After a tumultuous 2021 in the government M&A market, we entered 2022 with a number of questions about what to expect in the coming year.

As we reflect on the first half of 2022, some of these questions have been answered, while other key themes are emerging and impacting deal activity.

The government M&A market was incredibly active in 2021. Relatively cheap and readily available debt financing, strong balance sheets, anticipation of tax reform on corporate and capital gains rates, and renewed appetite for M&A after an initial and thankfully short-lived lull of the pandemic in 2020. M&A activity led to record activity of more than 180 announced transactions.

In the second half of 2021, M&A activity was particularly strong with 104 transactions announced. Although expectations for 2022 were tempered somewhat, the overall market sentiment remained extremely positive, supported by significant acquisitions and expectations of continued, moderate economic growth and fiscal support.

Then came the first half of 2022, a tale of two interrelated and in some ways conflicting deal-making stories. The collective hangover in deal announcements given the feverish second half of 2021 has been met with volatile public markets, a new wave of COVID, rising interest rates, a conflict in Ukraine that has brought back conventional warfare and near-equal national state threats from above, and 25 % YoY decline in deal announcements comparing H1 2021 to H1 2022.

However, below the surface, statistics and news, industry fundamentals, M&A appetite/activity and deal conditions remain strong.

While well off the pace of 2021, deal activity is still trending above historical norms

By June 30, 2022, the annual transaction volume of ~120 transactions will only be surpassed in 2020 and 2021 – despite a slower start to the year. Although public markets have experienced significant volatility, balance sheets remain strong and budgets remain robust, providing acquirers with plenty of support for their M&A appetites.

Thus, deal announcements are expected to accelerate in the second half of 2022, outpacing the total number of announcements for the entire year at the current pace.

Geopolitical instability remains front and center

Russia’s invasion of Ukraine sparked a brief rally in the performance of defense stocks and state-owned public companies in early 2022, although that has moderated in recent weeks despite the ongoing conflict.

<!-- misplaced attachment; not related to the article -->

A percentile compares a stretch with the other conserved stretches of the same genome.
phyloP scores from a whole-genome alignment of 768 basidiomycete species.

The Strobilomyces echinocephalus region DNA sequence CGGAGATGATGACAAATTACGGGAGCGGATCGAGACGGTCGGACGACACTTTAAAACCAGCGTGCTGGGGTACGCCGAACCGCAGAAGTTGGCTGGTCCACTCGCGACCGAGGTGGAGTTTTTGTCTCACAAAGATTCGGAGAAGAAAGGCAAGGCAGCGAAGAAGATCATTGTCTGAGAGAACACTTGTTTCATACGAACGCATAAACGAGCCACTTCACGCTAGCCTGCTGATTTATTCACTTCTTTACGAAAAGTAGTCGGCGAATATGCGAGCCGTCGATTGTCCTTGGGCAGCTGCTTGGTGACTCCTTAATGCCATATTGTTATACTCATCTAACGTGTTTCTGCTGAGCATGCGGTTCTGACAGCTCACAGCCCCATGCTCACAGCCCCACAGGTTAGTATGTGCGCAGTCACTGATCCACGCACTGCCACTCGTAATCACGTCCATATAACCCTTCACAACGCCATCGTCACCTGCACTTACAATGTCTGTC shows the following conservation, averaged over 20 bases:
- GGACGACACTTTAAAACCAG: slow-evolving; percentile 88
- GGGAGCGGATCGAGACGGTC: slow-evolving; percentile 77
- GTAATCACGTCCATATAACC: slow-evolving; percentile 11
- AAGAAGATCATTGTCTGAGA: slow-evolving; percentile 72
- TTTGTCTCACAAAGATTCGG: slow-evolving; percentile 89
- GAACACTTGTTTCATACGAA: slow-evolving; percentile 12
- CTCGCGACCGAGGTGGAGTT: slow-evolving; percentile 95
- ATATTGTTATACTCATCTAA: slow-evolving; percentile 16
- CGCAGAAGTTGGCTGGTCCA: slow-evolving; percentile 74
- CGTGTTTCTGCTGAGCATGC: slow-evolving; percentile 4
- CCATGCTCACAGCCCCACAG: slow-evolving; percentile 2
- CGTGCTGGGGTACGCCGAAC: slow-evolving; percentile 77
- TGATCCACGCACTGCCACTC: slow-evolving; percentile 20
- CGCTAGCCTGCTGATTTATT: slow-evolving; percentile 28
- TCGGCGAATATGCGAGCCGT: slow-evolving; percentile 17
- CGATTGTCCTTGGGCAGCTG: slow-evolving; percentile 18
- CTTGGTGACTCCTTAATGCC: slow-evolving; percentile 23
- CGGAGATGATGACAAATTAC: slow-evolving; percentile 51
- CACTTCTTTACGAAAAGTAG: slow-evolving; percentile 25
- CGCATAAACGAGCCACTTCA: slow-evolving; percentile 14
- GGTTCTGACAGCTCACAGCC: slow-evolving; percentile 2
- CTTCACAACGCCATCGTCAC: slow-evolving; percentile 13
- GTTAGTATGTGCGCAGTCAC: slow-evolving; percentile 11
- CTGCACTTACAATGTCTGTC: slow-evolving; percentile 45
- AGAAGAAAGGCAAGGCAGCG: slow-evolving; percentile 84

Given the way defense budgets act as a leading indicator of M&A, it will be important to track how the increased emphasis on the international threat landscape will increase the focus on our national security posture and budget support.

Macro influences are positive for the background of transactions.

Private equity continues to play an incredibly active role with increasing influence on dealmaking

Private equity interest in the government services market remains very high – this can be seen in deal volume as well as fundraising efforts.

Nearly 50% of government services transactions in the first half of 2022 involved private equity (new platforms and portfolio changes), while fundraising activity for government services and space/defense-focused funds further demonstrated bullish sentiment in these sectors.

From the recent fundraising front:

  • Arlington Capital Partners files SEC statement of intent to raise $3.5 billion Fund VI (April 2022)
  • Blue Delta Capital Partners closed its Fund III at $215 million in December 2021 (oversubscribed)
  • Enlightenment Capital closed its Fund IV at $540 million in June 2022 (oversubscribed)
  • Raised Veritas Capital closed its $1.8 billion Vantage Fund in May 2021 (oversubscribed).

Private equity groups are also increasingly a “net buyer” in the public services arena, with platform acquisitions and insertions far outstripping exits. Some recent, aggressive stocking strategies include:

  • Arlington-backed Blue Halo has made more than 10 acquisitions since 2019